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Blog / Best Biogeochemical Cycles Lesson Activities
A banner image with a teacher outside with students on the right. On the left, there is writing that reads, “The Best Biogeochemical Cycles Lesson Activities.”

Best Biogeochemical Cycles Lesson Activities

Biogeochemical cycles are fundamental concepts in biology, but can be complex and challenging for students. 

As teachers, we must be able to find different ways to engage students and make the content understandable. 

Fortunately, there are a variety of different strategies and techniques that can be used to teach biogeochemical cycles!

Here are some of the best biogeochemical cycles lesson activities:

  • Hands-on activities
  • The jigsaw method
  • Total recall
  • Google Slides activities
  • Case studies
  • Field trips

By using a combination of these methods, we can help students to better understand these important biological processes and their role in sustaining life on Earth!

Let’s dive in!

Pssst! If you are looking for low prep, ready-to-use resources, then you can grab these now!

An image showing the water cycle within a body of water and neighboring land.

1 – Hands-on activities

Students will be much more engaged in hands-on activities, especially when learning difficult concepts like biogeochemical cycles. 

There are a variety of hands-on activities that can be done with your students. 

An example of a hands-on activity could include building models of the different cycles. All you would need to provide is the arts and craft supplies. For instance, if students were creating a model of the carbon cycle, you could provide balloons, straws, and paper. 

From there, students must use their creativity to accurately depict the carbon cycle. 

In addition to models, laboratory activities are also great hands-on activities to help students learn. 

For example, teachers can lead students to calculating their water and carbon footprints. The water calculator website provides you with six teaching resources that can be used in the middle school or high school classroom.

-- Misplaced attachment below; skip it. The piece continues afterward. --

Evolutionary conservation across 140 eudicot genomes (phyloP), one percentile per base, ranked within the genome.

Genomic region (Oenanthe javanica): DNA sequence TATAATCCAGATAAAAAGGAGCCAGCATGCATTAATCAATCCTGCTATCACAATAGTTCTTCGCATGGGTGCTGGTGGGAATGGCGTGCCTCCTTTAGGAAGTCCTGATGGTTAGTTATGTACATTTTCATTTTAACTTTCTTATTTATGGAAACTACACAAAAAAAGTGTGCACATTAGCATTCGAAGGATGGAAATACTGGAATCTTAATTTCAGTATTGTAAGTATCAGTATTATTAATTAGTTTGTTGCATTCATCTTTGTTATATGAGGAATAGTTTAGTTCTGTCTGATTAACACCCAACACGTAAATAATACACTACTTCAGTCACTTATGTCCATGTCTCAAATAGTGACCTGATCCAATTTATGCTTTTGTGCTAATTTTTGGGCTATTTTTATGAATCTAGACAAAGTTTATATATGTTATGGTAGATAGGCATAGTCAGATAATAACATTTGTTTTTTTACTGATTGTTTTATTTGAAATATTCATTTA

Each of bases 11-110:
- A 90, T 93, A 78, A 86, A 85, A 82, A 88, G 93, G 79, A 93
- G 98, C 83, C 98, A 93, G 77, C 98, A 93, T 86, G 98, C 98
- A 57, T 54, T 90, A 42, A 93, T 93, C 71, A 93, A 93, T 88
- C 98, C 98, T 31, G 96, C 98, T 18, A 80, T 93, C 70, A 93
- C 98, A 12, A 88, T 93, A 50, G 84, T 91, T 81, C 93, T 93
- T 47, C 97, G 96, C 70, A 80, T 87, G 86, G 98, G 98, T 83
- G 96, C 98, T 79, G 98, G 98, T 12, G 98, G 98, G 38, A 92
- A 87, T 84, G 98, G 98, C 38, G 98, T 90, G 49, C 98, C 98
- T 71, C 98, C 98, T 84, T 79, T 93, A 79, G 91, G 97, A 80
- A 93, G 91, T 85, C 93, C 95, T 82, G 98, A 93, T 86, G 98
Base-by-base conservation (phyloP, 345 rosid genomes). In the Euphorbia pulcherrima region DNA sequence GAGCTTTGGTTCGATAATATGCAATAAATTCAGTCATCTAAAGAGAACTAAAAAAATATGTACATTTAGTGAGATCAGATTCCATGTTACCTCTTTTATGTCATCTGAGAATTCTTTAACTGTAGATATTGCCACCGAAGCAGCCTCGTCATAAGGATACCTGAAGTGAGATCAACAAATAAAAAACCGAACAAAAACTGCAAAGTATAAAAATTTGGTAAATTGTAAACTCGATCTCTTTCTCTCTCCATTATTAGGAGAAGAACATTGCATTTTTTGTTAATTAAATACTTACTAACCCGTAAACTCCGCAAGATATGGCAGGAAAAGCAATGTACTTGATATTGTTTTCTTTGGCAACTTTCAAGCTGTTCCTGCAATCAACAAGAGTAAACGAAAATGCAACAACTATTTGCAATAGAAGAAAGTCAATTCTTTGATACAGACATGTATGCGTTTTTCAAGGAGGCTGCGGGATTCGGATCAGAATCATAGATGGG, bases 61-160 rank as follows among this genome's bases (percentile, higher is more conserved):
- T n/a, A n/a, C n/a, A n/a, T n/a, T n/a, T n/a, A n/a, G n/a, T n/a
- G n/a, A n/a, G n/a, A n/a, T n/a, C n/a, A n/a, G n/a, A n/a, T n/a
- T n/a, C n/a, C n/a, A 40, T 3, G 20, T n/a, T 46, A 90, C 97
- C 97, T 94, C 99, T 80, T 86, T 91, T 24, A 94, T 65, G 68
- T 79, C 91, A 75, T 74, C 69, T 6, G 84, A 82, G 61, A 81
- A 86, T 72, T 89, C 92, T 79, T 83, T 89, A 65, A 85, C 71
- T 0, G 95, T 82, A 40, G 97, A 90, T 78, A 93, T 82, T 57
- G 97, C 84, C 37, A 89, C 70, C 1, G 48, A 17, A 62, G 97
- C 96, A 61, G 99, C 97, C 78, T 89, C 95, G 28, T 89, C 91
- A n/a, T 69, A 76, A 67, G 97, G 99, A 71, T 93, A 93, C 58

An image with a footprint that says, “Reduce Your Carbon Footprint.”

2 – Jigsaw the information

Using the jigsaw method is one of my favorites to use in the classroom.

Here’s a quick breakdown: 

  1. Students are divided into groups
  2. Each group is given a different biogeochemical cycle, e.g. water, carbon, nitrogen, or phosphorus.
  3. Using sources of information, e.g. textbooks, a PowerPoint on a class laptop, or notes sheets, students learn about one biogeochemical cycle and make their own notes/diagrams/posters.
  4. After a set amount of time, students return to their original small group, and take it in turns to teach about the biogeochemical cycle they became an expert on.
  5. While one student is teaching their portion, the other three students are taking notes.

This works really well In terms of biogeochemical cycles, as there are four key cycles taught in most curricula.

A hand placing a jigsaw puzzle piece into its correct place

Here are some tips for making the most of this activity:

  • At the start of the activity, tell students that they will be using their notes/poster to teach the rest of their group at the end (this makes sure they put good effort into it!)
  • Put a timer on so students know how long they have left to create their notes/poster
  • Walk around and point out any gaps in notes with each group
  • Have some colored pens/pencils on hand for students to use

This is a really active lesson, and your students will be engaged the whole time!

I love using the jigsaw method. I hope you feel inspired to try it out!

3 – Total Recall

Total Recall is a fun, out of the box activity that my students love and I know yours will too! 

For this activity, I will print a poster-sized image of the carbon cycle and put it outside the classroom door. I then split the students into groups and give them a large piece of poster board, pens, and colored pencils/crayons/markers. 

Students number themselves in the groups, e.g. 1-4.

I then call each number up to look at the poster for only 30 seconds. The goal is for students to remember as much information about the poster as possible. Once the 30 seconds are complete, students go back to their seats and try to draw and write down what they remember from the poster.